The program most tailored to partners serving the SMB market is the new Azure Mentor Program. Here's the problem that was crying out for a solution, as Microsoft sees it and as Numoto described it in his blog:
Over the past year, we have found that some partners need help with the level of transformation required to be able to build an Azure practice. The transformation spans several stages starting from the quoting process, positioning a solution, all the way to post deployment troubleshooting. That is why we are making available the Azure Mentor Program (AMP), which provides partners with technical resources and assistance for a period of six months, covering presales, deployment and post deployment to ensure they have the support needed to build their Azure practices. Over the next year, we will look to assist over 2,000 partners via resources from the Global Partner Support team.
Schutz elaborates on Microsoft's plan for AMP: "It can help streamline that learning experience that they get over the first few deals. We find that after a partner has done two or three or four or five, then they're pretty self-sufficient, and they can start to cookie cutter it out to their customer base. And so the goal of the Azure Mentor Program is just really to help them get going on the first few deals."
The SMB Use Cases for Azure
In conjunction with the new Azure programs, Microsoft is providing data to point partners to what those first few deals might look like. For a report released over the summer called, "Microsoft Cloud Profitability Scenarios" (PDF), the company surveyed 1,260 English-speaking members of the Microsoft Partner Research Panel.
The data shows that Azure so far has been more of a big-company sale. Fewer of the surveyed partners had sold Azure than Office 365, and those that had sold Azure did more deals with bigger customers than with smaller customers. Two-thirds of the Azure deals were for customers with more than 100 seats. The public survey summary data didn't delve into how many Azure deals the partners had done versus Office 365 deals.
Elsewhere in the data, Microsoft looked at what types of Azure scenarios the survey respondents were delivering to SMB customers. (For that category, Microsoft was likely looking at deals for companies with fewer than 250 seats, which has historically been a rough cutoff for its official SMB classification.)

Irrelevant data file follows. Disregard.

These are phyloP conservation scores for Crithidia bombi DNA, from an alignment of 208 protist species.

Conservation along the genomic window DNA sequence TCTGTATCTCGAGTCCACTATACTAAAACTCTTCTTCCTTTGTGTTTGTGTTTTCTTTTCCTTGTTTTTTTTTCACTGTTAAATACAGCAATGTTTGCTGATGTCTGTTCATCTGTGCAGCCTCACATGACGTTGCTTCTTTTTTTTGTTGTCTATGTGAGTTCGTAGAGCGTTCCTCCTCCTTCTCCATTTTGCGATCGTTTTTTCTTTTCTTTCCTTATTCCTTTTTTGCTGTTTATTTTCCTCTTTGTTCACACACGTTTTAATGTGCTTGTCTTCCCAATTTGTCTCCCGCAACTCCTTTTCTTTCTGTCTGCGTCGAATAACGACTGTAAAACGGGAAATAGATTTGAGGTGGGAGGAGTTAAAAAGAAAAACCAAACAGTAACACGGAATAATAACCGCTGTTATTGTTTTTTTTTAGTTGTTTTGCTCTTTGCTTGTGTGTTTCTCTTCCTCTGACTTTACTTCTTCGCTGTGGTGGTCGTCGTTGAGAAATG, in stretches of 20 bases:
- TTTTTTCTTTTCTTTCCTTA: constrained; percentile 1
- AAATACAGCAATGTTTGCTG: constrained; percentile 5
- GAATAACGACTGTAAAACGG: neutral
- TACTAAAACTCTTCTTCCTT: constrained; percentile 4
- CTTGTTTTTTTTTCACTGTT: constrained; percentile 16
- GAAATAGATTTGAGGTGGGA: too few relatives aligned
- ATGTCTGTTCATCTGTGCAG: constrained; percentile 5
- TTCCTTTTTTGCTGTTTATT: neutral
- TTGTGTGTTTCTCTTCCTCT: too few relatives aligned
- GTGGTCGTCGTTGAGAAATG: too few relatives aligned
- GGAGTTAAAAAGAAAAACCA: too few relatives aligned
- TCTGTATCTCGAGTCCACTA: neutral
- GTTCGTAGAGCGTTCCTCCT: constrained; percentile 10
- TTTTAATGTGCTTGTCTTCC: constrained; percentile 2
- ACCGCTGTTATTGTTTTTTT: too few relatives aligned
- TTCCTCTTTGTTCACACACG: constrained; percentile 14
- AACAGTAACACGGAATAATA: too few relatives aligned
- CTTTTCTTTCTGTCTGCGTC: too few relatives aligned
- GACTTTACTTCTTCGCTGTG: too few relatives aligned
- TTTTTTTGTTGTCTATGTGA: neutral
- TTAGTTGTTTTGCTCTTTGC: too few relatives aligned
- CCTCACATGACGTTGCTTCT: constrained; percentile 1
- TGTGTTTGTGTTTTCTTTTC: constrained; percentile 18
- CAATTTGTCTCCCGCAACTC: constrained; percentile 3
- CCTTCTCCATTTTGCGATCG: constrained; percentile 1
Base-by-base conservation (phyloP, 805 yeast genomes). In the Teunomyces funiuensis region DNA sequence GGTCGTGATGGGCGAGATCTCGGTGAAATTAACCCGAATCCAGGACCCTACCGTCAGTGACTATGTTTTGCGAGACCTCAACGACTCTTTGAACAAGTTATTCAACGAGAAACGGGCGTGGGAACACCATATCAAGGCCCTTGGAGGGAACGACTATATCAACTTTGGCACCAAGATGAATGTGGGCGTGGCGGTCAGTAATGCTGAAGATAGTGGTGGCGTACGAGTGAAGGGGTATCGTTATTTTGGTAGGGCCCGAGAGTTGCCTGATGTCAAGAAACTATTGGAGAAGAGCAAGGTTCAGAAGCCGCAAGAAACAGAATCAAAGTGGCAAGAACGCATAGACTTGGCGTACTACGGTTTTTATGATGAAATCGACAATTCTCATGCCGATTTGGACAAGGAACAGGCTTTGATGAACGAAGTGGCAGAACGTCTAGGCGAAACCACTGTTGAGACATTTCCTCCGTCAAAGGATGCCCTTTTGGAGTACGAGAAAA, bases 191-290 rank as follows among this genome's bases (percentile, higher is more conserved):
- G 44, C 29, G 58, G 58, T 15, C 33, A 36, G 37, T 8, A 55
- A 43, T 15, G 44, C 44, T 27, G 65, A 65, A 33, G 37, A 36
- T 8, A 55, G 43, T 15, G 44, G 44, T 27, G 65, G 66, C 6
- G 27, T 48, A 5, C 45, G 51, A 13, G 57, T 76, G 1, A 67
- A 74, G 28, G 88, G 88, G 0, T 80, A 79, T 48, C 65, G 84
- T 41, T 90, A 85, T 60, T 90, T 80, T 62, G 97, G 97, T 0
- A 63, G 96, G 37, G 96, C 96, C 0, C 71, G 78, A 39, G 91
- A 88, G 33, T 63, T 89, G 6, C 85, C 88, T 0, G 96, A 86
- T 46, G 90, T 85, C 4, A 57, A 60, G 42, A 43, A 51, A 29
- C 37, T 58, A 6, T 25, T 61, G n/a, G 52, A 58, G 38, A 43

According to Microsoft, 63 percent were storing data in Azure, 57 percent were hosting apps in the cloud with Azure VMs, 52 percent were hosting Web sites in Azure, 43 percent were backing up data in Azure and 22 percent were delivering Windows desktops and apps to any device with Azure Remote App.
One partner on the leading edge of bringing Azure solutions to SMB customers is Arterian, a Seattle-area managed services provider and the 2015 West Area Cloud Partner of the Year for the Microsoft U.S. SMB Champions Club.
"We've just started biting the ankles of Azure."
Jamison West, Founder and CEO, Arterian
A longtime proponent of Office 365 solutions, Arterian is just beginning to steer customers toward Azure when appropriate, says Founder and CEO Jamison West. Or, more precisely in some cases, Arterian is being steered to Azure, says West, who is a member of an HTG Peer Group, the peer-to-peer IT company leadership groups that are organized by Arlin Sorensen.
"Like my HTG group tells me all the time, we've got this extra nine-to-12 months of pressure from our clients, who are all married to somebody at Microsoft, right?" West says. "So it's a little different. It's unique to our neck of the woods."
In the last few months, West says, "We've just started biting the ankles of Azure." What that looks like now is two engagements. One is a group led by ex-Microsoft employees that want a new Dynamics GP ERP system in an Azure VM and their Active Directory services in Azure. Of the other, West explains, "We have a 50-user company that's just forming. They're saying, 'We don't want to have to buy a server or even a firewall.' All they want to do is be able to, wherever they are on the Internet, log in to Windows 10 directly into Azure Active Directory, and that's a new paradigm."
In the near future West believes Arterian will start doing a lot of Azure business with SMBs, but most, he thinks, won't know or care that they're on Azure specifically. The rough roadmap West plans to use with SMB customers goes like this: "Let's move whatever we can into Software as a Service, so Office 365. The next layer, you've got these databases that are custom -- let's move them into Platform as a Service [SQL Azure]. Whatever's left, we'll move into Infrastructure as a Service."
Why Arterian's shift to Azure now, rather than earlier? West points to one of the WPC announcements Microsoft made related to Azure as the dominant driver. It's Azure in the CSP model. Azure has been available through Open Licensing for a year, but that model was more trouble than it was worth to transact. Even though CSP wasn't fully up and running for Azure as of early August, West is confident enough in Microsoft's commitment that Arterian is doing deals in Open anyway if the timing is right for a client; and they'll shift the client to the CSP model later.
"We've got a few clients that are needing to make significant investment in their infrastructure now," West says. "We just understand it's a bad choice for them to do the capex model with a significant [on-premises] investment. Because of their times and their projects, we're putting them on the right platform even though we don't have the billing model in place yet. Other than that, we're holding people off. If they're willing to wait with us, we're waiting until we can do CSP."